Sunday, September 21, 2008

A Crisis that Became the World

In order to stop Islamic extremists... we must do whatever it takes and we must not blink, Charlie...
-Vice Presidential nominee Sarah Palin.

In crisis situations, panic seems to override the constant feedback loop of interiority that we, rightfully I think, call the soul. Questions of survival are right-at-hand and get processed automatically. Thornier questions of identity and meaning are neglected- interiority is placed on hold. It is worth considering what long term psychological damage would result from living constantly in the immediate presentness of a crisis state. How is it possible to live for seven years in a crisis state? Has anyone in the west really been able to do so?

It seems that we're now asked to live in a crisis state quite frequently, and for a variety of reasons: I highlight this politician's statement simply because it's cogent; not because it's unique. One could easily find a politician on the left saying the same thing about "saving" our nation's identity- to wrestle the nation back from the right wing, we must act now! We must not blink!

We must be directed outwards and not inwards. The soul is on hold until a time of peace.

Similarly, television, movies, and other media seem to be populated by fictional beings who have no inner life whatsoever. There is a flattening out in how things are presented: death is presented is a way that would suggest it is nearly as important as Lysol. Liberty is roughly equivalent to easy credit, even if we've been turned down in the past. Free will is a good thing, although we have a speaker coming up who thinks otherwise, and it's probably not as important as fighting acne. There is a problem of scale. It's hard to distinguish what, if anything, matters.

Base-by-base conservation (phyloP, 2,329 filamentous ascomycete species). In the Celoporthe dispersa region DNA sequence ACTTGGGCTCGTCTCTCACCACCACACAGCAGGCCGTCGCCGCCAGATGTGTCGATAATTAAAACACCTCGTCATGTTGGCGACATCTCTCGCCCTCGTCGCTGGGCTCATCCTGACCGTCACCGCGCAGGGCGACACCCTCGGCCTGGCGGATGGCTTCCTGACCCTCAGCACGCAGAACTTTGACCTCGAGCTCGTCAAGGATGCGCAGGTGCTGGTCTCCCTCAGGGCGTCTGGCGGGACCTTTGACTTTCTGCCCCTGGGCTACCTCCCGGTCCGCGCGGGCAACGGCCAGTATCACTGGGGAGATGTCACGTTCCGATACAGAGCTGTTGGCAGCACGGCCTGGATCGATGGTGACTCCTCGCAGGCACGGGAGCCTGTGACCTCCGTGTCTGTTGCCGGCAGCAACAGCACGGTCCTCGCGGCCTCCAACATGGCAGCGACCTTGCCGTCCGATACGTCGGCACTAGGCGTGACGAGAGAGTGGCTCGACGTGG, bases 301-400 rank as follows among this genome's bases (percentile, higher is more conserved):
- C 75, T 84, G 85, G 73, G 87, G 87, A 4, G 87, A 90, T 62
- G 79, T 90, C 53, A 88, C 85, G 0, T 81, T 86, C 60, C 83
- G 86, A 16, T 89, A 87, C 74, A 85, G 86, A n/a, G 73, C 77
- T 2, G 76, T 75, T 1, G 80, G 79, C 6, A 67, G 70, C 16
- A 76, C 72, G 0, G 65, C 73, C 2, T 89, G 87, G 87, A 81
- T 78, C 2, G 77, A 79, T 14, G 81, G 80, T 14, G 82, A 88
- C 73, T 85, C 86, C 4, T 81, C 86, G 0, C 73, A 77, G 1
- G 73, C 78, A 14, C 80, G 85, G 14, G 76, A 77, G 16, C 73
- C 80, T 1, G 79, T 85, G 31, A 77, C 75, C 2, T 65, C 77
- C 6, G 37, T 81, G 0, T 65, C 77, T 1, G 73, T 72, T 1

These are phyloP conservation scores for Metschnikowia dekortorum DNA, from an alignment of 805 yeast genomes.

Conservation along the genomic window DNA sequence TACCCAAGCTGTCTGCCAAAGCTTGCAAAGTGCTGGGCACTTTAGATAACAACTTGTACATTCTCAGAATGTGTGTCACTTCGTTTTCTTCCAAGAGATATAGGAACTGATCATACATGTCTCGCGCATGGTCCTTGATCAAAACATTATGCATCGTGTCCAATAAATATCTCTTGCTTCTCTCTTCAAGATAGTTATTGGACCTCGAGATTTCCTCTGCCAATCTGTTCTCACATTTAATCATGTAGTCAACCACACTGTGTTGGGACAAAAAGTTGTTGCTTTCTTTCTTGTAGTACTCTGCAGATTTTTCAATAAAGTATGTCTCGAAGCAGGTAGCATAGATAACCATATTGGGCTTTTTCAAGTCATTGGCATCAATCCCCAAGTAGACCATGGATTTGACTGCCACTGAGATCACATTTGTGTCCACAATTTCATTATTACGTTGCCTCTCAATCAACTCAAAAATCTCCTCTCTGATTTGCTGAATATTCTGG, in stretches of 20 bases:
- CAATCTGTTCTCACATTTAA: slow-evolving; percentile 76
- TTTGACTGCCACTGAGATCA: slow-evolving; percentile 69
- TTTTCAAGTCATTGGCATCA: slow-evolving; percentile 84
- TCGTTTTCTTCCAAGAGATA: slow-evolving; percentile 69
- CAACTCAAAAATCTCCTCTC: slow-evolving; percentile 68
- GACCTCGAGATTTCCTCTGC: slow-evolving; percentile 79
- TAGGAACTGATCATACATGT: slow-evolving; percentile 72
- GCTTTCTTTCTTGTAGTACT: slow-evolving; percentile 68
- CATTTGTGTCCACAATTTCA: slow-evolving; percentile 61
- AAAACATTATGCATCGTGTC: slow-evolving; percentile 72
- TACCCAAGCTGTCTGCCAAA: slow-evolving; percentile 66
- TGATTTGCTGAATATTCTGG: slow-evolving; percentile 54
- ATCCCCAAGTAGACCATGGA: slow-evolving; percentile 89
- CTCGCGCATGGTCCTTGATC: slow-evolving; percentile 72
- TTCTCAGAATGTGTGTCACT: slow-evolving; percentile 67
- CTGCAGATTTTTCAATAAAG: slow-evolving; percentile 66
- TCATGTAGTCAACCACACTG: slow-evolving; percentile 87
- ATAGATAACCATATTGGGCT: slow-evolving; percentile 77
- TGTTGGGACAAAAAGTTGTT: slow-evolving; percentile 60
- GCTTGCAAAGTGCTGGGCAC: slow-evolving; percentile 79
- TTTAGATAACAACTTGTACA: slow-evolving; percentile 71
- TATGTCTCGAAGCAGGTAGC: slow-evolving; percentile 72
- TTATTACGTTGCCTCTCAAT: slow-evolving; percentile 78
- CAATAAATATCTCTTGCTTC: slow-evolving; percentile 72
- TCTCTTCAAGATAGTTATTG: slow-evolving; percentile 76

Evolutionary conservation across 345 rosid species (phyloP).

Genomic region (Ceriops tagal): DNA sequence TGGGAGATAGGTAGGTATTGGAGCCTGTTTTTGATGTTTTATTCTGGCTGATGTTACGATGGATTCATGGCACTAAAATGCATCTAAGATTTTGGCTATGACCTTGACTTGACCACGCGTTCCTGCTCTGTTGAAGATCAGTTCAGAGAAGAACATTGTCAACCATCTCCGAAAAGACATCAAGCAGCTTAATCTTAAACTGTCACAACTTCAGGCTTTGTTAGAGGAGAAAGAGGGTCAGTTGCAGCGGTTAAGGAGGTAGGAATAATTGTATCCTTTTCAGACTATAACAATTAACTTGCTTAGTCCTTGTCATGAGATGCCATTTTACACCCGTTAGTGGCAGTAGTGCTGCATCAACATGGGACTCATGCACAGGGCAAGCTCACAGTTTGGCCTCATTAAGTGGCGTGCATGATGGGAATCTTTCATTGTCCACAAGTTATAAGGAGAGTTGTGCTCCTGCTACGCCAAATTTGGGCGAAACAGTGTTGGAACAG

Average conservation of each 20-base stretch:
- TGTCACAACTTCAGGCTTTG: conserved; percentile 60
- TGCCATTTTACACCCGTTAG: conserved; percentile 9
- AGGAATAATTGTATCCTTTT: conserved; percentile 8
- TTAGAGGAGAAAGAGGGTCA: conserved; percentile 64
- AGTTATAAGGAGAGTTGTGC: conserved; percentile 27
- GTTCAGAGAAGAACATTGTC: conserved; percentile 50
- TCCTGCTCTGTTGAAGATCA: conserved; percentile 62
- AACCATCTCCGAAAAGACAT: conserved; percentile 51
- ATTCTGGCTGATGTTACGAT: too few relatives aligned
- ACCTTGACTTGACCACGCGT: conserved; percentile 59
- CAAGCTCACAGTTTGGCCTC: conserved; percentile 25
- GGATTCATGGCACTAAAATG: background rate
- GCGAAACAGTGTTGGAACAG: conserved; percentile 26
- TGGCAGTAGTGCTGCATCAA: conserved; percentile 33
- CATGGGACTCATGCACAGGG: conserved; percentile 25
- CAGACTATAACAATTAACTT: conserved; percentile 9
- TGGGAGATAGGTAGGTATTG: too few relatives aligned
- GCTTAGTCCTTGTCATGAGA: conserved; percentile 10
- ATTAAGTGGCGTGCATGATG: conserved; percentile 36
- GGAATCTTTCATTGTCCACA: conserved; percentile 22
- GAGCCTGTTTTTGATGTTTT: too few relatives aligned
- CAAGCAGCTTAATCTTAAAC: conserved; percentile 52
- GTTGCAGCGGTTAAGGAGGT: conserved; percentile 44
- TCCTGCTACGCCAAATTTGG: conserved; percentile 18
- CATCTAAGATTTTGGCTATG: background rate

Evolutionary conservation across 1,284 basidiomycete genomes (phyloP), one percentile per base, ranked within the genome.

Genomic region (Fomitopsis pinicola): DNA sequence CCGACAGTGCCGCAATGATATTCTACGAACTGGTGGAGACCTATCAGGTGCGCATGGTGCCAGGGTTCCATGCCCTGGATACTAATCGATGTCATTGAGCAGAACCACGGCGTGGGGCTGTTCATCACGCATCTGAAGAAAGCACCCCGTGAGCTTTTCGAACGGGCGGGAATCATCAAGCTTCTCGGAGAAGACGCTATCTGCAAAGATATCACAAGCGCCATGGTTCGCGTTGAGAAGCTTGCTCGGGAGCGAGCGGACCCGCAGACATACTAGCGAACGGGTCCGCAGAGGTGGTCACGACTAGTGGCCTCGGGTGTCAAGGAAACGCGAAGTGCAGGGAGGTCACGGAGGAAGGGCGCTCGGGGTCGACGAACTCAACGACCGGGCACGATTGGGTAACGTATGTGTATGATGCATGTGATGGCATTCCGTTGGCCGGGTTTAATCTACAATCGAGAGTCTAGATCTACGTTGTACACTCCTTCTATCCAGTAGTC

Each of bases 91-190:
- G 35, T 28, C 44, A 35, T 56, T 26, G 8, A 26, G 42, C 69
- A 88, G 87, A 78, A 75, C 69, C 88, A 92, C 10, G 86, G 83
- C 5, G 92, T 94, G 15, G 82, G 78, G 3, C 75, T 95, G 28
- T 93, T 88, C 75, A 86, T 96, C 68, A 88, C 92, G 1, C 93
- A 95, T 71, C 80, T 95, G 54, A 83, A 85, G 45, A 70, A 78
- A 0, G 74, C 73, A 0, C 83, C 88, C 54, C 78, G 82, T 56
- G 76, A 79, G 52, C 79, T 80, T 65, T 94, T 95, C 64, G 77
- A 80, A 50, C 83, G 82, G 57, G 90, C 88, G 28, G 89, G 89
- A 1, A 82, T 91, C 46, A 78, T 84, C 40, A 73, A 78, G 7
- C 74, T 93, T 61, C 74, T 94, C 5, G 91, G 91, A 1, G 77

Even more bizarre is how hard it is to escape adverts and other external stimuli while in public places. Flat-screen televisions sprout up like dandelions- a friend reported seeing a television in the toilet stall at a bar she visited. I've encountered them on gas pumps, and in libraries. And nobody has ever explained to me why it's so hard to find a store that allows for quiet contemplation without the insipid soft rock of Cheryl Crow following you around the premises. Is this some sort of crowd control? Are shoppers more dangerous when they're directed inward?

Is interiority antisocial? Is it irresponsible in a civil society? Is it somehow dangerous? Why does everything I hear people saying in this society (North America) seem to come from an instinctual, gut-level, close-at-hand place? Are they living in a constant crisis state? What measures should we take to protect our soul? Should we start by blinking?

No comments: